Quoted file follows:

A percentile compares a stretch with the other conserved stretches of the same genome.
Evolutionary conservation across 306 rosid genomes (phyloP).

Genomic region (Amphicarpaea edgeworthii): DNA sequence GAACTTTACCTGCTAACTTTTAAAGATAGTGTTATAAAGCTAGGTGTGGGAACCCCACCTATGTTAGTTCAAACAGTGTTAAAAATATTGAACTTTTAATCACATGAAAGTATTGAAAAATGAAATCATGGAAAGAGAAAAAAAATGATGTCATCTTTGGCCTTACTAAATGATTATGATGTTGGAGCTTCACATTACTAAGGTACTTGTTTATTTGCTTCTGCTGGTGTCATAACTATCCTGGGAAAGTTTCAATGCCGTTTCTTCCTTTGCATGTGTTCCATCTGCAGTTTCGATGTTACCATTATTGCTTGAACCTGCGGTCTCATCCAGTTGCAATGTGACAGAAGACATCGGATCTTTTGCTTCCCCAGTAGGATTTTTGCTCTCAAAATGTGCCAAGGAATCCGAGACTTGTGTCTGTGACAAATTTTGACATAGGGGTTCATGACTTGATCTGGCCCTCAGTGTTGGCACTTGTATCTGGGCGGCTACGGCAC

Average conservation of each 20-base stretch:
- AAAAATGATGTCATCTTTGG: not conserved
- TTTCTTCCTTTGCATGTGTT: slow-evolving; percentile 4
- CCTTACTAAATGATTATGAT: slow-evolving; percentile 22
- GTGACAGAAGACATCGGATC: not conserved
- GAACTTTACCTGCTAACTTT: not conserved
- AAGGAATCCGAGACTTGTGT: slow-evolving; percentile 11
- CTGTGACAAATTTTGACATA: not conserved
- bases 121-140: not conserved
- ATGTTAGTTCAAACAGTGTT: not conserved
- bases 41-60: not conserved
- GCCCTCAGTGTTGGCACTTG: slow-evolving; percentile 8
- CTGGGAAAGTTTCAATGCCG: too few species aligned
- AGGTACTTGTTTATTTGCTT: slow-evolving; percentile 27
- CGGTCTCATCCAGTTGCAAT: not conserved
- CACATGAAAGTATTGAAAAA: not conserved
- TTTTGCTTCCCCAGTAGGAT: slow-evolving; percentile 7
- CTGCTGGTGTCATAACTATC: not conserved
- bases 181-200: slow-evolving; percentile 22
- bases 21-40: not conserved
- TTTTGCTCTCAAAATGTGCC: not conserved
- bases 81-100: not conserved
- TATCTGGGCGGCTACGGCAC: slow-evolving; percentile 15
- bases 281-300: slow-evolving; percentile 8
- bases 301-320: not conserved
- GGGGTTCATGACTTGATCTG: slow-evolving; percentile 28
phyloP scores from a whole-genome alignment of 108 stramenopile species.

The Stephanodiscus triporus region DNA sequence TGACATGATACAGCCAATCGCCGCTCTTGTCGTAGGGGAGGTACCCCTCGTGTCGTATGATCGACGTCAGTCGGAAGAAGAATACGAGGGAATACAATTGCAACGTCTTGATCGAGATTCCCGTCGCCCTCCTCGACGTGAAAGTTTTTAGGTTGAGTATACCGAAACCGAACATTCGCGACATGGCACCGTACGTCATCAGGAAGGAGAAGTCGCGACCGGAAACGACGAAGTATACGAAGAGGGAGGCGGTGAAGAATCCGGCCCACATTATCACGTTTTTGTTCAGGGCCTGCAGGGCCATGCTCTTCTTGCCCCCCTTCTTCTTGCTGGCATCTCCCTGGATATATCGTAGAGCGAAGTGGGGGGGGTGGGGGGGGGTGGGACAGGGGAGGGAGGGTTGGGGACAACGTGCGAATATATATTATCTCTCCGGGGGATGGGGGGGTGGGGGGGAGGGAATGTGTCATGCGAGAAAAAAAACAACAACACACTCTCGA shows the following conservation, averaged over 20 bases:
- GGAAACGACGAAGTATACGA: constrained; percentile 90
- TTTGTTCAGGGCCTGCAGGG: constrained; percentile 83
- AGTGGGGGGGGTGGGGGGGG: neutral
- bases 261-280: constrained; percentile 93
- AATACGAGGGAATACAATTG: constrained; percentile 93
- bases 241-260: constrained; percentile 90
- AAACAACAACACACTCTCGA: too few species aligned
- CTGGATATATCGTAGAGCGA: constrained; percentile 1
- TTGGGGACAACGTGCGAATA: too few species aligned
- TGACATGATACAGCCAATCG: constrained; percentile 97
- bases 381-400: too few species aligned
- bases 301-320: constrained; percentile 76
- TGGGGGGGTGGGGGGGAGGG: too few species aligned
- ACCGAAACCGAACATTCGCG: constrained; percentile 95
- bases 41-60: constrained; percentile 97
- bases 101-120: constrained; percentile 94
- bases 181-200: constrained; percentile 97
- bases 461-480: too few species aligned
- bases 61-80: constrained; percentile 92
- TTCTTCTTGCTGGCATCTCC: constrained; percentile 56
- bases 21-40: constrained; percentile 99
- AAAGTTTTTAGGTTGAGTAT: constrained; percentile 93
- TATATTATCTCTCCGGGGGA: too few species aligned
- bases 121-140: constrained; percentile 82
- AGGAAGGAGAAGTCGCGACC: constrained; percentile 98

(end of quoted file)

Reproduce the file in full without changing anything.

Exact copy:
A percentile compares a stretch with the other conserved stretches of the same genome.
Evolutionary conservation across 306 rosid genomes (phyloP).

Genomic region (Amphicarpaea edgeworthii): DNA sequence GAACTTTACCTGCTAACTTTTAAAGATAGTGTTATAAAGCTAGGTGTGGGAACCCCACCTATGTTAGTTCAAACAGTGTTAAAAATATTGAACTTTTAATCACATGAAAGTATTGAAAAATGAAATCATGGAAAGAGAAAAAAAATGATGTCATCTTTGGCCTTACTAAATGATTATGATGTTGGAGCTTCACATTACTAAGGTACTTGTTTATTTGCTTCTGCTGGTGTCATAACTATCCTGGGAAAGTTTCAATGCCGTTTCTTCCTTTGCATGTGTTCCATCTGCAGTTTCGATGTTACCATTATTGCTTGAACCTGCGGTCTCATCCAGTTGCAATGTGACAGAAGACATCGGATCTTTTGCTTCCCCAGTAGGATTTTTGCTCTCAAAATGTGCCAAGGAATCCGAGACTTGTGTCTGTGACAAATTTTGACATAGGGGTTCATGACTTGATCTGGCCCTCAGTGTTGGCACTTGTATCTGGGCGGCTACGGCAC

Average conservation of each 20-base stretch:
- AAAAATGATGTCATCTTTGG: not conserved
- TTTCTTCCTTTGCATGTGTT: slow-evolving; percentile 4
- CCTTACTAAATGATTATGAT: slow-evolving; percentile 22
- GTGACAGAAGACATCGGATC: not conserved
- GAACTTTACCTGCTAACTTT: not conserved
- AAGGAATCCGAGACTTGTGT: slow-evolving; percentile 11
- CTGTGACAAATTTTGACATA: not conserved
- bases 121-140: not conserved
- ATGTTAGTTCAAACAGTGTT: not conserved
- bases 41-60: not conserved
- GCCCTCAGTGTTGGCACTTG: slow-evolving; percentile 8
- CTGGGAAAGTTTCAATGCCG: too few species aligned
- AGGTACTTGTTTATTTGCTT: slow-evolving; percentile 27
- CGGTCTCATCCAGTTGCAAT: not conserved
- CACATGAAAGTATTGAAAAA: not conserved
- TTTTGCTTCCCCAGTAGGAT: slow-evolving; percentile 7
- CTGCTGGTGTCATAACTATC: not conserved
- bases 181-200: slow-evolving; percentile 22
- bases 21-40: not conserved
- TTTTGCTCTCAAAATGTGCC: not conserved
- bases 81-100: not conserved
- TATCTGGGCGGCTACGGCAC: slow-evolving; percentile 15
- bases 281-300: slow-evolving; percentile 8
- bases 301-320: not conserved
- GGGGTTCATGACTTGATCTG: slow-evolving; percentile 28
phyloP scores from a whole-genome alignment of 108 stramenopile species.

The Stephanodiscus triporus region DNA sequence TGACATGATACAGCCAATCGCCGCTCTTGTCGTAGGGGAGGTACCCCTCGTGTCGTATGATCGACGTCAGTCGGAAGAAGAATACGAGGGAATACAATTGCAACGTCTTGATCGAGATTCCCGTCGCCCTCCTCGACGTGAAAGTTTTTAGGTTGAGTATACCGAAACCGAACATTCGCGACATGGCACCGTACGTCATCAGGAAGGAGAAGTCGCGACCGGAAACGACGAAGTATACGAAGAGGGAGGCGGTGAAGAATCCGGCCCACATTATCACGTTTTTGTTCAGGGCCTGCAGGGCCATGCTCTTCTTGCCCCCCTTCTTCTTGCTGGCATCTCCCTGGATATATCGTAGAGCGAAGTGGGGGGGGTGGGGGGGGGTGGGACAGGGGAGGGAGGGTTGGGGACAACGTGCGAATATATATTATCTCTCCGGGGGATGGGGGGGTGGGGGGGAGGGAATGTGTCATGCGAGAAAAAAAACAACAACACACTCTCGA shows the following conservation, averaged over 20 bases:
- GGAAACGACGAAGTATACGA: constrained; percentile 90
- TTTGTTCAGGGCCTGCAGGG: constrained; percentile 83
- AGTGGGGGGGGTGGGGGGGG: neutral
- bases 261-280: constrained; percentile 93
- AATACGAGGGAATACAATTG: constrained; percentile 93
- bases 241-260: constrained; percentile 90
- AAACAACAACACACTCTCGA: too few species aligned
- CTGGATATATCGTAGAGCGA: constrained; percentile 1
- TTGGGGACAACGTGCGAATA: too few species aligned
- TGACATGATACAGCCAATCG: constrained; percentile 97
- bases 381-400: too few species aligned
- bases 301-320: constrained; percentile 76
- TGGGGGGGTGGGGGGGAGGG: too few species aligned
- ACCGAAACCGAACATTCGCG: constrained; percentile 95
- bases 41-60: constrained; percentile 97
- bases 101-120: constrained; percentile 94
- bases 181-200: constrained; percentile 97
- bases 461-480: too few species aligned
- bases 61-80: constrained; percentile 92
- TTCTTCTTGCTGGCATCTCC: constrained; percentile 56
- bases 21-40: constrained; percentile 99
- AAAGTTTTTAGGTTGAGTAT: constrained; percentile 93
- TATATTATCTCTCCGGGGGA: too few species aligned
- bases 121-140: constrained; percentile 82
- AGGAAGGAGAAGTCGCGACC: constrained; percentile 98